Q&A with Readings Children’s Book Prize winner Carly Nugent
We sat down with the Carly Nugent – author of the 2019 Readings Children’s Book Prize winner The Peacock Detectives – to talk about what makes a good mystery, what inspired her book and what she’s been reading.
Congratulations on winning the Readings Children’s Book Prize! Can you tell us a bit about why you wanted to write this story? Has the book been with you for a while?
Thank you! It’s such an honour to win this prize. I have been visiting Readings in Carlton since I was at uni, and there are quite a few Readings-bought books in my ‘to-read’ pile at the moment.
I was living overseas when I wrote The Peacock Detectives, and for some reason, that distance got me thinking a lot about the place where I grew up – Bright, in North East Victoria. The initial idea of the peacocks escaping is based on my childhood – there used to be two peacocks living across the road from us in Bright, and they would sometimes wander off. A lot of this story comes from my own experiences growing up, so I suppose it has been with me since childhood (a long while!)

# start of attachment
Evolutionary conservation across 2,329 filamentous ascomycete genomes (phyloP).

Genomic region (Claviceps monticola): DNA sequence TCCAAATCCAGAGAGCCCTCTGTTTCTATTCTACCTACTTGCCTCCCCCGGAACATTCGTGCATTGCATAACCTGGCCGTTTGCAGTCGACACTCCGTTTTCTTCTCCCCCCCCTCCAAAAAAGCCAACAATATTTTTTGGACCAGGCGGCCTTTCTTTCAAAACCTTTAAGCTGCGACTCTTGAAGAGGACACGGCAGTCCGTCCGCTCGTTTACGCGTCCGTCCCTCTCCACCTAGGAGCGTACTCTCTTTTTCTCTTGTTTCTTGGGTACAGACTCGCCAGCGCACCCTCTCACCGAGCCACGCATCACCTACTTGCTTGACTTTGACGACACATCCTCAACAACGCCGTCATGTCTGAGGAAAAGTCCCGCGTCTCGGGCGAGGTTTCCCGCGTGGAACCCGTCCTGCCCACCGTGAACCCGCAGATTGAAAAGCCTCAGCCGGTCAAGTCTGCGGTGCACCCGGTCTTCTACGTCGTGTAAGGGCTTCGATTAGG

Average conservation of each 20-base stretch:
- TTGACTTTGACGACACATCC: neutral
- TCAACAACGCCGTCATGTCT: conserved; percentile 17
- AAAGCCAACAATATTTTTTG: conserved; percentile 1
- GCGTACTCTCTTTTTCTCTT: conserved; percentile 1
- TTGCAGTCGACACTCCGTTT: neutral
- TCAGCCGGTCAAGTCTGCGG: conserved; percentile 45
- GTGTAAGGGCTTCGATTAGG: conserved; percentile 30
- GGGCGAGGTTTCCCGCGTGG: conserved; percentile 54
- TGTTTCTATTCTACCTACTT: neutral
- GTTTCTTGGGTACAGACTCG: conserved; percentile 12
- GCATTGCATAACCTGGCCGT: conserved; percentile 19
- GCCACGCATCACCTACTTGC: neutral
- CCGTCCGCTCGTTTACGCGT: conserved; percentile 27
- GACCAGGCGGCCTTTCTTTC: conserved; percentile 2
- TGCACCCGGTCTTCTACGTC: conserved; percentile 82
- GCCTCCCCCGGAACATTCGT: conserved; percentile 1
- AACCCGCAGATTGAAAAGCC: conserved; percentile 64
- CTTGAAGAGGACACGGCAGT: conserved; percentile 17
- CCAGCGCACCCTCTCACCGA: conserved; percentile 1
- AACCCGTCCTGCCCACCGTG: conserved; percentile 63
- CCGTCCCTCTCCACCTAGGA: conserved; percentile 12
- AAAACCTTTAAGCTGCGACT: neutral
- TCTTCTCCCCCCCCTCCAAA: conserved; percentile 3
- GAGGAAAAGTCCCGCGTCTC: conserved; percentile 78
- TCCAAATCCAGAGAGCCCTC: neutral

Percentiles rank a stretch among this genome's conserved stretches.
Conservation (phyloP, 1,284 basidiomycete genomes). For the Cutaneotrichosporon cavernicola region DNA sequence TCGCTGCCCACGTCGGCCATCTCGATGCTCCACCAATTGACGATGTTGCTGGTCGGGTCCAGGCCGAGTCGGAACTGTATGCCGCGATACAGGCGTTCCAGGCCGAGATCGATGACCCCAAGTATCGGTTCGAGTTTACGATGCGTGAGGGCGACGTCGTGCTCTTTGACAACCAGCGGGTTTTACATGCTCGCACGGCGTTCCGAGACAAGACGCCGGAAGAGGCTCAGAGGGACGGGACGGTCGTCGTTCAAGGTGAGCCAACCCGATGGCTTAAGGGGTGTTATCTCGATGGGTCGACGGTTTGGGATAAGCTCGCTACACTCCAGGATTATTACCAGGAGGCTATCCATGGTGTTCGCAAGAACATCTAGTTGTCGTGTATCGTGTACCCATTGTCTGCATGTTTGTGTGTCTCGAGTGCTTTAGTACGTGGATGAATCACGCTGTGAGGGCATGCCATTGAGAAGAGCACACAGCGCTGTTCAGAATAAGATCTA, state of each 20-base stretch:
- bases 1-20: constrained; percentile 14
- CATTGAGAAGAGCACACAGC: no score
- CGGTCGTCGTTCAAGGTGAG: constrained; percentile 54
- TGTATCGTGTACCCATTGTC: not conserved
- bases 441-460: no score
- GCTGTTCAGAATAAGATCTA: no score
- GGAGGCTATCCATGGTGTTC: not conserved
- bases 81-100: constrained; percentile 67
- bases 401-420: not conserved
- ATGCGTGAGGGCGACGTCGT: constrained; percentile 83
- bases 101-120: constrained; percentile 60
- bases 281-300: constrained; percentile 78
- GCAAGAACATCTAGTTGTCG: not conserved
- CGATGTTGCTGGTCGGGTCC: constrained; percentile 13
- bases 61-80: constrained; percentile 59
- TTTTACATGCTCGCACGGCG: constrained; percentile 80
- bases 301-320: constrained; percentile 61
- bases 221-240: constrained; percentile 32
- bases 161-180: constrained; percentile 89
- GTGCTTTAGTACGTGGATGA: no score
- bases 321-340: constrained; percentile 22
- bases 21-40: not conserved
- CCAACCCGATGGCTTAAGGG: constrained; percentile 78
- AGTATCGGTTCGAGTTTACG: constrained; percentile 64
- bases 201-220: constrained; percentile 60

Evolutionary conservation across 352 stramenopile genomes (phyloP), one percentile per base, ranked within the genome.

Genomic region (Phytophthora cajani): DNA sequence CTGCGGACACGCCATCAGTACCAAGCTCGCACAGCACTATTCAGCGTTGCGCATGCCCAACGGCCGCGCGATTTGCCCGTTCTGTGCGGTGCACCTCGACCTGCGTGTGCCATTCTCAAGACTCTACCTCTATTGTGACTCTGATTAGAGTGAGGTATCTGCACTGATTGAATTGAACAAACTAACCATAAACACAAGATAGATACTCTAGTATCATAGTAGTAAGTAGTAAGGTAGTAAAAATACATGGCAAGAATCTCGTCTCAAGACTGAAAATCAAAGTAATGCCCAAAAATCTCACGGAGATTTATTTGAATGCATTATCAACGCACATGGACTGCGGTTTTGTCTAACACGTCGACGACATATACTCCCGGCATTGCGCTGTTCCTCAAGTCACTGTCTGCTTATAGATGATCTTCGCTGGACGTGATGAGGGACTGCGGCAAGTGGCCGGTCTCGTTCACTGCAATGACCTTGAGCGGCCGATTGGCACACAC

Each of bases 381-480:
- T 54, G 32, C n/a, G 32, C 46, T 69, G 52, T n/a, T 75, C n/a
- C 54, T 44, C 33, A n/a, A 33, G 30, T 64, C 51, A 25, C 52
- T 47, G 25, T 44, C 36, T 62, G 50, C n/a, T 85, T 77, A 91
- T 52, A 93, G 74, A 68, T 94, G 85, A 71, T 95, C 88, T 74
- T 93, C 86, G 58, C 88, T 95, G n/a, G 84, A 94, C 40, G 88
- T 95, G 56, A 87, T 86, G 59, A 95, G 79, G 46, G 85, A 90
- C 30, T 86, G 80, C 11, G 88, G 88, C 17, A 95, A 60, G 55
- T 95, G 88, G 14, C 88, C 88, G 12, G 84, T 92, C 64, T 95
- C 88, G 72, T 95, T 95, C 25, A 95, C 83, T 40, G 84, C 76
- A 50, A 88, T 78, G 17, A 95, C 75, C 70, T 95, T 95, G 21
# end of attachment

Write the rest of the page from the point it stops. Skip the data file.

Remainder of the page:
When I wrote this book, I was teaching kids who were around ten to eleven years old, and I wanted to write something for this age group. I was also teaching a creative writing course, and thinking a lot about the writing process, which influenced how Cassie (the main character) approaches her own ambition to be a writer.
I’ve heard that this book took five years. What was the biggest change from when you started working on the manuscript to the book that’s before us now?
Cassie’s voice has been the same since the very beginning – it was actually her voice that kept the story going. I originally thought it would be a short story, but I enjoyed writing Cassie so much it just kept getting longer.
The story itself is pretty much the same as it was in the first draft. Most of the names of the characters have changed however. Names are important to me, and I wanted each character’s name to mean something about who they are. In the book, Cassie talks about the meaning of her own name, but all the other names have stories behind them too, even if they’re not included in the book.
I think the ending also changed slightly, based on some of the research I did. I won’t say what that research was, since that might give it away!